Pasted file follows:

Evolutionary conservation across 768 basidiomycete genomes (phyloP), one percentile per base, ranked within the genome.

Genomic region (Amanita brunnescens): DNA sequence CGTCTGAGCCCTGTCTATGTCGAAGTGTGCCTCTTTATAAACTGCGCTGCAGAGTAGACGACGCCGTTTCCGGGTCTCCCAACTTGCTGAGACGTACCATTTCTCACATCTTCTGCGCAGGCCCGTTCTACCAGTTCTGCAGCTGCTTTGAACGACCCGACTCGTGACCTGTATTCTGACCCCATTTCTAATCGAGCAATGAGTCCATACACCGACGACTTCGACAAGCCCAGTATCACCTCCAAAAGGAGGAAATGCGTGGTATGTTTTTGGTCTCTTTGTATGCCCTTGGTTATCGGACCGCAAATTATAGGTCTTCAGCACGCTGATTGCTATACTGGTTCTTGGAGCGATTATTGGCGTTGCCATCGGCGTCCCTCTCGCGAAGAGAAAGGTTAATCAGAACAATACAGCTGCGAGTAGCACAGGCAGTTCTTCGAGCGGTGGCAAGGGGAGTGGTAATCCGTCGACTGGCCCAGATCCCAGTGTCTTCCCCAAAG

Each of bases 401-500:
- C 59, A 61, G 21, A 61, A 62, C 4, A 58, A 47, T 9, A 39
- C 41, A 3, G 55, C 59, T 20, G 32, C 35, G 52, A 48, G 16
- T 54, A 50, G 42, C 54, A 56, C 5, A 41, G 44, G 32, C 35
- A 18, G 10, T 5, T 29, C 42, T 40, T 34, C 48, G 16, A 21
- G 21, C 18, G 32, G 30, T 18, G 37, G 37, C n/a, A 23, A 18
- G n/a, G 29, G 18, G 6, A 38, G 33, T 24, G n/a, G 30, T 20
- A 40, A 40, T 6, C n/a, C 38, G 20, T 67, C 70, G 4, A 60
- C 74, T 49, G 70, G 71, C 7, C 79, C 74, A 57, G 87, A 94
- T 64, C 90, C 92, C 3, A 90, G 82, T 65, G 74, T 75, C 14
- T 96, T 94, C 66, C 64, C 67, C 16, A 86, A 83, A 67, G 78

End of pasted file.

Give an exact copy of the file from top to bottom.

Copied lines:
Evolutionary conservation across 768 basidiomycete genomes (phyloP), one percentile per base, ranked within the genome.

Genomic region (Amanita brunnescens): DNA sequence CGTCTGAGCCCTGTCTATGTCGAAGTGTGCCTCTTTATAAACTGCGCTGCAGAGTAGACGACGCCGTTTCCGGGTCTCCCAACTTGCTGAGACGTACCATTTCTCACATCTTCTGCGCAGGCCCGTTCTACCAGTTCTGCAGCTGCTTTGAACGACCCGACTCGTGACCTGTATTCTGACCCCATTTCTAATCGAGCAATGAGTCCATACACCGACGACTTCGACAAGCCCAGTATCACCTCCAAAAGGAGGAAATGCGTGGTATGTTTTTGGTCTCTTTGTATGCCCTTGGTTATCGGACCGCAAATTATAGGTCTTCAGCACGCTGATTGCTATACTGGTTCTTGGAGCGATTATTGGCGTTGCCATCGGCGTCCCTCTCGCGAAGAGAAAGGTTAATCAGAACAATACAGCTGCGAGTAGCACAGGCAGTTCTTCGAGCGGTGGCAAGGGGAGTGGTAATCCGTCGACTGGCCCAGATCCCAGTGTCTTCCCCAAAG

Each of bases 401-500:
- C 59, A 61, G 21, A 61, A 62, C 4, A 58, A 47, T 9, A 39
- C 41, A 3, G 55, C 59, T 20, G 32, C 35, G 52, A 48, G 16
- T 54, A 50, G 42, C 54, A 56, C 5, A 41, G 44, G 32, C 35
- A 18, G 10, T 5, T 29, C 42, T 40, T 34, C 48, G 16, A 21
- G 21, C 18, G 32, G 30, T 18, G 37, G 37, C n/a, A 23, A 18
- G n/a, G 29, G 18, G 6, A 38, G 33, T 24, G n/a, G 30, T 20
- A 40, A 40, T 6, C n/a, C 38, G 20, T 67, C 70, G 4, A 60
- C 74, T 49, G 70, G 71, C 7, C 79, C 74, A 57, G 87, A 94
- T 64, C 90, C 92, C 3, A 90, G 82, T 65, G 74, T 75, C 14
- T 96, T 94, C 66, C 64, C 67, C 16, A 86, A 83, A 67, G 78